Sustainable Shaun

Learn how to play Sustainable Shaun with your class

Years: 3, 4, 5, 6

Duration: 60mins

Curriculum Objectives: 6

Subjects: Computing, English, Geography, PSHE

Resource Overview

Children will create their own buildings to help provide their citizens with all that they need; recycling and reusing different resources, growing food, producing energy, providing transport and improving nature in their very own sustainable city.  They can build their own city over ten days whilst the farmer is away, and see if they can make it to the top of our leader board! And with our log in system your class can even start playing their game in school, save where they have got up to and then pick it up at home on any device.  

The game is designed to introduce children to sustainability in a fun and challenging way, exploring what people need, as well as balancing the impact on the environment.  There are plenty of learning opportunities within the game including; gridlines so pupils can map their virtual world in the real world whilst learning grid references along the way, clocks to allow for creative writing and time telling, and D&T building mechanisms.

There are also five specific classroom learning resources based around real life sustainability challenges.  These 'missions' have lesson plans and learning resources under pinning them and each of them supports different national curriculum learning objectives for Key Stage 2.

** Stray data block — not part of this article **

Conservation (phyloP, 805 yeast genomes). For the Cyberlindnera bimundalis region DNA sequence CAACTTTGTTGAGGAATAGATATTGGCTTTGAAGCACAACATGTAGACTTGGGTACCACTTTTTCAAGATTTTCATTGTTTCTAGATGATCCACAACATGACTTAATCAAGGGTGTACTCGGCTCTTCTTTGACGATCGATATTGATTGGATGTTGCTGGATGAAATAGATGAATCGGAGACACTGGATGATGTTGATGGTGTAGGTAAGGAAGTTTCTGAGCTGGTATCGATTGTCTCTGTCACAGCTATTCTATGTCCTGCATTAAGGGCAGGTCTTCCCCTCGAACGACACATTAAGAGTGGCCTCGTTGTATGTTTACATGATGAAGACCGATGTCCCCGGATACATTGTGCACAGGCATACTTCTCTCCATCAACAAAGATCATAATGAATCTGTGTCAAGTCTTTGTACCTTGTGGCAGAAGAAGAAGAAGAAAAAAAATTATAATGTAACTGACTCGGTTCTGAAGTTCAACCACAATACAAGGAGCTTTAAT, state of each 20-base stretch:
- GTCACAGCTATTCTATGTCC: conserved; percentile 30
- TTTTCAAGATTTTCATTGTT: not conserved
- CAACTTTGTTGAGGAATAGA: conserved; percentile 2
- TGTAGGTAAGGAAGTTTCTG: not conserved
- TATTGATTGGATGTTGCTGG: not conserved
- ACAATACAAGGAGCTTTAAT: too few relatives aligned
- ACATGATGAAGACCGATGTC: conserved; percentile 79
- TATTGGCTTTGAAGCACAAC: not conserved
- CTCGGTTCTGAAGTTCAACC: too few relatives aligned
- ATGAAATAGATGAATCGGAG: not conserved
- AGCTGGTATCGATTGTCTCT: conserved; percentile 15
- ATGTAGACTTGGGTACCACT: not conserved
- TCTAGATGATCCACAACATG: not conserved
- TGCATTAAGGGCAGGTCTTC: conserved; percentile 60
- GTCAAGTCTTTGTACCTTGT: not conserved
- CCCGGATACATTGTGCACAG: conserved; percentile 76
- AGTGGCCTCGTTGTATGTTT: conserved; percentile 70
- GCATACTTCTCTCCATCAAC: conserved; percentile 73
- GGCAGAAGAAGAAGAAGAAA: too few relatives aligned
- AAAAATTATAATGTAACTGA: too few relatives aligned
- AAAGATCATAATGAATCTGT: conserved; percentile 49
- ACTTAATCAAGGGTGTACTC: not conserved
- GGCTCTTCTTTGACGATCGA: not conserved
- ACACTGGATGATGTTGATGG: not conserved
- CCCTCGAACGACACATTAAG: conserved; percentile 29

A tutorial video is available for children to watch that talks them through how to play the game.  You can view this video in the video above, or in the game with the direct link for children 


Curriculum Objectives

  • Use technology safely, respectfully and responsibly; recognise acceptable/unacceptable behaviour; identify a range of ways to report concerns about content and contact.
  • Speak audibly and fluently with an increasing command of Standard English.
  • Year 3 and 4 (Age 7-9)
    • In narratives, create settings, characters and plot.
    • Read aloud their own writing, using appropriate intonation and controlling the tone and volume so that the meaning is clear.
  • Use the eight points of a compass, four and six-figure grid references, symbols and key (including the use of Ordnance Survey maps) to build their knowledge of the United Kingdom and the wider world.